(The Seam girl in her wonders when all of this will stop completely, wonders when they'll finally be free of the games. The Victor in her knows they never will be.)

She doesn't wear Cinna's wedding dress when she gets married. Partly because it had always been too much, but mostly because he's not there to watch her become Katniss Mellark.

It's not televised. This day belongs to her. To Peeta. Not the rest of the Panem. Panem's already seen too much of them.

There are seats in the front row. Empty seats with little cards taped to them: Prim, Cinna, Finnick, a seat for everyone she's ever loved and lost.

Haymitch gives her away, and she's pleased when she finds out that he's sober, "Couldn't botch this one, sweetheart," he winks at her. Her mother cries and Gale sends a letter of congratulations.

District 12 celebrates, but all she or Peeta can think of are the people who never got to watch them take their vows or toast.

Katniss Everdeen becomes Katniss Mellark.

(She wishes she didn't wonder if Katniss Hawthorne sounded better as she was saying 'I do'.)

He knows she loves him.

It's in everything she does. The noises she makes when he hits just the right spot when they're making love, the kiss she presses to his jaw when she wakes up in the morning, the way she curls up beside him on the couch.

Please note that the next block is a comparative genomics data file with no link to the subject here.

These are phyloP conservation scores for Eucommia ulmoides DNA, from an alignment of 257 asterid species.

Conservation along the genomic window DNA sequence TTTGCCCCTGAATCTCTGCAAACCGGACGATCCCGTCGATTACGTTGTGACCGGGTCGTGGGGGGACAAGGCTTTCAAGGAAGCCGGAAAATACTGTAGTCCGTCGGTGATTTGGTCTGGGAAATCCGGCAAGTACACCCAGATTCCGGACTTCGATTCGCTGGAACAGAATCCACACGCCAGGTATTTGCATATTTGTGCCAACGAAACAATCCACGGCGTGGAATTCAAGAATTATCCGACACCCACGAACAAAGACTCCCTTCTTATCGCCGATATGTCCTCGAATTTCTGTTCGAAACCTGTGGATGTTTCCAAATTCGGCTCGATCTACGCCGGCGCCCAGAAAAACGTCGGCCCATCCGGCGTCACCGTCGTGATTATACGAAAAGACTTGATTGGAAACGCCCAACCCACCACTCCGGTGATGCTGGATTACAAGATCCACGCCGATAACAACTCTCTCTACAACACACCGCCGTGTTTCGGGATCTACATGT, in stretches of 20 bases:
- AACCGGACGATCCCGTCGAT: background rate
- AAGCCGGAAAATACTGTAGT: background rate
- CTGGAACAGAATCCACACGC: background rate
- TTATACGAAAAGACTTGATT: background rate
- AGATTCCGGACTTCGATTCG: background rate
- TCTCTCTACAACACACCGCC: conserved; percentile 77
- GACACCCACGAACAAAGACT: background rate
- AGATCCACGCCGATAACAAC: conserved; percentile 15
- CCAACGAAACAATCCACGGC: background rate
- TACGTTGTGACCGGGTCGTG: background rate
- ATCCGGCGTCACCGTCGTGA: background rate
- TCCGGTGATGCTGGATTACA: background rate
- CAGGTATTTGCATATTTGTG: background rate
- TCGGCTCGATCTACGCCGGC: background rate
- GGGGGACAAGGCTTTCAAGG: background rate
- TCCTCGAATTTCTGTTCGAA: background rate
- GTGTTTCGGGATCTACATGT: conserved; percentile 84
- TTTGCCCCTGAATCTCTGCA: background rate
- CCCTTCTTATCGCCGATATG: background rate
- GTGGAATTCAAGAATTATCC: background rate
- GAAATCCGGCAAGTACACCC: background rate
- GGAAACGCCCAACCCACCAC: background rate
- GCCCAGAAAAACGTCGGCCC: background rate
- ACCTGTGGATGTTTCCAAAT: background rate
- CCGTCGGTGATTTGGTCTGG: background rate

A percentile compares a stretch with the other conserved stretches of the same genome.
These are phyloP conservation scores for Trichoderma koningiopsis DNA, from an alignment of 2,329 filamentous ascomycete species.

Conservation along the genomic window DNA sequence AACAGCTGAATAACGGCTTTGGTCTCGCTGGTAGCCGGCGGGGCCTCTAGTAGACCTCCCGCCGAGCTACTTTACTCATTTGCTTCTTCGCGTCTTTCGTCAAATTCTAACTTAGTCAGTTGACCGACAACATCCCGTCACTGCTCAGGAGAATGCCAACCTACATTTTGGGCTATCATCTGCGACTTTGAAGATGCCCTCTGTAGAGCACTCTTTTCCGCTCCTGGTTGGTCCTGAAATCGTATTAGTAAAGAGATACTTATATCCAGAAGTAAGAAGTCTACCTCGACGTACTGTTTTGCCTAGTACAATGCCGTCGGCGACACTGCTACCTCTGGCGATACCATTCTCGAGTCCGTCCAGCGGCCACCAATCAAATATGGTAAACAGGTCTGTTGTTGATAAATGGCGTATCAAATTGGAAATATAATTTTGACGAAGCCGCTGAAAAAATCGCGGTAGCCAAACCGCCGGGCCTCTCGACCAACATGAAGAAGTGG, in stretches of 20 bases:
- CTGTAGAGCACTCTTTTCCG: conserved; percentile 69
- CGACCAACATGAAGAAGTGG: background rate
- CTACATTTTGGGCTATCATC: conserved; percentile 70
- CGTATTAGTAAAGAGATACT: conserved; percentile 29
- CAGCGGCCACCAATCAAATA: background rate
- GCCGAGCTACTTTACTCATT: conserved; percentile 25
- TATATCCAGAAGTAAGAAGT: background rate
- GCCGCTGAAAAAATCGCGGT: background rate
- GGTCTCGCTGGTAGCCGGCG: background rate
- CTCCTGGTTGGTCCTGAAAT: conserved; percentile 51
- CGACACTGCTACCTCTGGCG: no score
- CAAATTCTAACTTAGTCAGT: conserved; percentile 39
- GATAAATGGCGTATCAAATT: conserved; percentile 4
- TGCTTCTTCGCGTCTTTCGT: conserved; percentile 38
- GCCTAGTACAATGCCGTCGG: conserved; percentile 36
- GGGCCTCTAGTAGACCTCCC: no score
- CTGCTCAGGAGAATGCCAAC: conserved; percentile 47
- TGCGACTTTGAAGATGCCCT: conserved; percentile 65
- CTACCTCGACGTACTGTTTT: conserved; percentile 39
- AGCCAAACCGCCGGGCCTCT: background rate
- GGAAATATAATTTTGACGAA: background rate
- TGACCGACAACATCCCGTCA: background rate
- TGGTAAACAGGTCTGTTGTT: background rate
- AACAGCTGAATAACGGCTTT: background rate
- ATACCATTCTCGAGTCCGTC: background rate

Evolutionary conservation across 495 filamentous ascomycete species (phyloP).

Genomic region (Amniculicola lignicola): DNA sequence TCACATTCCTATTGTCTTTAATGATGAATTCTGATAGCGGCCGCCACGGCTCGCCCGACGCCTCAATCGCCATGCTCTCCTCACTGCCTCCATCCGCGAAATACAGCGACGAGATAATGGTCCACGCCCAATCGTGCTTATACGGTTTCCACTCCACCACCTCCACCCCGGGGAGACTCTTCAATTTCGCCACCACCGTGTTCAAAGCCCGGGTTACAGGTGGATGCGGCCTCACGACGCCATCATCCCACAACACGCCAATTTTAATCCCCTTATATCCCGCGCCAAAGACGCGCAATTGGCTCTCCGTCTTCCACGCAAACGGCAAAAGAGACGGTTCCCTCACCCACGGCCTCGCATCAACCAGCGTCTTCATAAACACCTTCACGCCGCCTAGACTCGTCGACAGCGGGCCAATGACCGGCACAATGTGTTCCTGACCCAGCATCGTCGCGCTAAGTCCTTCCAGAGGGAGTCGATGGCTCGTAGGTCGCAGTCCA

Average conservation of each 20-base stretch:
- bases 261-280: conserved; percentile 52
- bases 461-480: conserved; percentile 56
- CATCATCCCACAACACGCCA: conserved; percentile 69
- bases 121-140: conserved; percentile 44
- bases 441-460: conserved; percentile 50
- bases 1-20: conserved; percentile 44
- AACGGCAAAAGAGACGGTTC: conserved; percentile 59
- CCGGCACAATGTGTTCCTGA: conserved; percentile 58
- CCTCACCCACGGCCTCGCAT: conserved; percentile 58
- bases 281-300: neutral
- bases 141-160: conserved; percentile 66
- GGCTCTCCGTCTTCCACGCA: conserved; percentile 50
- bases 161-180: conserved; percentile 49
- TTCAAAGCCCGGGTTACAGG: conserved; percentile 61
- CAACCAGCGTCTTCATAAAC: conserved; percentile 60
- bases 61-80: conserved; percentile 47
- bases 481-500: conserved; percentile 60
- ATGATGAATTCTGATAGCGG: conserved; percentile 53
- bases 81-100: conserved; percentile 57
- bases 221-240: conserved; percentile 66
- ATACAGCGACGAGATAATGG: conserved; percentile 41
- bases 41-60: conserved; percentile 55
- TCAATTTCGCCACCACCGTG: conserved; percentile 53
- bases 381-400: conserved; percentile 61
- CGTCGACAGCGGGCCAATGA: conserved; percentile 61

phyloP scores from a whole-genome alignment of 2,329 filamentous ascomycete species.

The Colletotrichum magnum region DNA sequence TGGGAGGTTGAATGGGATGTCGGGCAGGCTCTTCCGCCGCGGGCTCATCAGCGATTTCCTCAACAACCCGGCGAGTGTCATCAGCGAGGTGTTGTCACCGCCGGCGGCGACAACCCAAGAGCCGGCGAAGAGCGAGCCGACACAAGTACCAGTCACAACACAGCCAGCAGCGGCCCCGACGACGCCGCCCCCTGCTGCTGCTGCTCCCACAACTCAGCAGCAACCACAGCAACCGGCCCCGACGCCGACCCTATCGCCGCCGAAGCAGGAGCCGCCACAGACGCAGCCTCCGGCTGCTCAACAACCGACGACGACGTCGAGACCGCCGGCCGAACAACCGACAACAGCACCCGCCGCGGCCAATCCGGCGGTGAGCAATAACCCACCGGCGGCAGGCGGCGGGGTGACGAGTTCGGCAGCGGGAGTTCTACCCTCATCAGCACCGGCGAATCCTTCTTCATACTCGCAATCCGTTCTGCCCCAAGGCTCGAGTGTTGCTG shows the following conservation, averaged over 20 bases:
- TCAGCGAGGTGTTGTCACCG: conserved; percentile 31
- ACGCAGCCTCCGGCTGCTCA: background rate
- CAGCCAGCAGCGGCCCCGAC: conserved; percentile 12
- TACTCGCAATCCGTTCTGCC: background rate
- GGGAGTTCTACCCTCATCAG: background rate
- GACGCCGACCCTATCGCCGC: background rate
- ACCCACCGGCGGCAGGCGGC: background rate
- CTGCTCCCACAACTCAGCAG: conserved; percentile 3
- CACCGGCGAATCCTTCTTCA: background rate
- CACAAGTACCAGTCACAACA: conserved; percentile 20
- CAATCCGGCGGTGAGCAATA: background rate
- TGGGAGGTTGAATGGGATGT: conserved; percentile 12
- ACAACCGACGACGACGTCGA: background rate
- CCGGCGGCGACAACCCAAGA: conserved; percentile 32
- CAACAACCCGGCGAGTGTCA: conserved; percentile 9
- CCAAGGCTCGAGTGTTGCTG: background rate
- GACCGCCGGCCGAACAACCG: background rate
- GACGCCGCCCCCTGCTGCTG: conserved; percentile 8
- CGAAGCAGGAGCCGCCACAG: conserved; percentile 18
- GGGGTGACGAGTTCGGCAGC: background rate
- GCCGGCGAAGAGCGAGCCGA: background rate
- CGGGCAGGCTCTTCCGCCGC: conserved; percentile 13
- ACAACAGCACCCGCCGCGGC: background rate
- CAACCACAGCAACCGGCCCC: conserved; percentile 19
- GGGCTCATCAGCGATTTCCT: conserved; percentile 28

He also knows she's terrified. Terrified of losing him, losing the life she's managed to scrape together after the Games. She's so scared, and she won't admit it.

(Maybe she doesn't know that he's scared, too.)

They go out to the square everyday now.

She still walks ahead of him, and he's learned why. He'd heard her murmuring it to herself. She walks ahead of him because she's trying to protect him. He shakes his head and follows her. She thinks she was always the one protecting him, when really, he was always the one protecting her. He doesn't mind, because it's his job to take care of the ones he loves. And he loves her so much.

(Silly Katniss.)

She saw danger everywhere, and yes, perhaps she always had, but the Games had only enhanced her paranoia. She thinks, in the small part of her mind that's still in the Games, that every little noise, every bump to the shoulder, is a threat. She walks ahead of him to head off the 'threat'. He will never understand the inner workings of her mind.

He, wholly, wishes to protect her, but he knows they're in no danger now. They're home, in District 12, with each other. Nothing can hurt them here. At least, that's what he tells himself. He's managed to keep his paranoia stuffed down inside, while Katniss wears hers on her sleeve.

She's a few paces ahead of him now, and he reaches out, catching her arm. She stiffens, hand coming up as if to punch him when she recognizes his hand. She instantly relaxes, and he marvels at how much she trusts him. Even after everything he'd done to her after he'd been poisoned.

"Walk beside me, love?" he murmurs, and her confused expression softens. She takes a step closer to him, and he quirks an eyebrow when she stops right in front of him. She simply stares up at him, eyes tracing his features.

"You can't protect me from everything." he says.

Katniss' lips twitch, "I can try."

He rolls his eyes, lowering his lips to hers. He knows they're being watched, probably by everyone around them. They're celebrities, he supposes.

The star-crossed lovers of District 12.

He thinks he'd like to have kids someday, but Katniss already has her hands full with protecting him from imaginary enemies.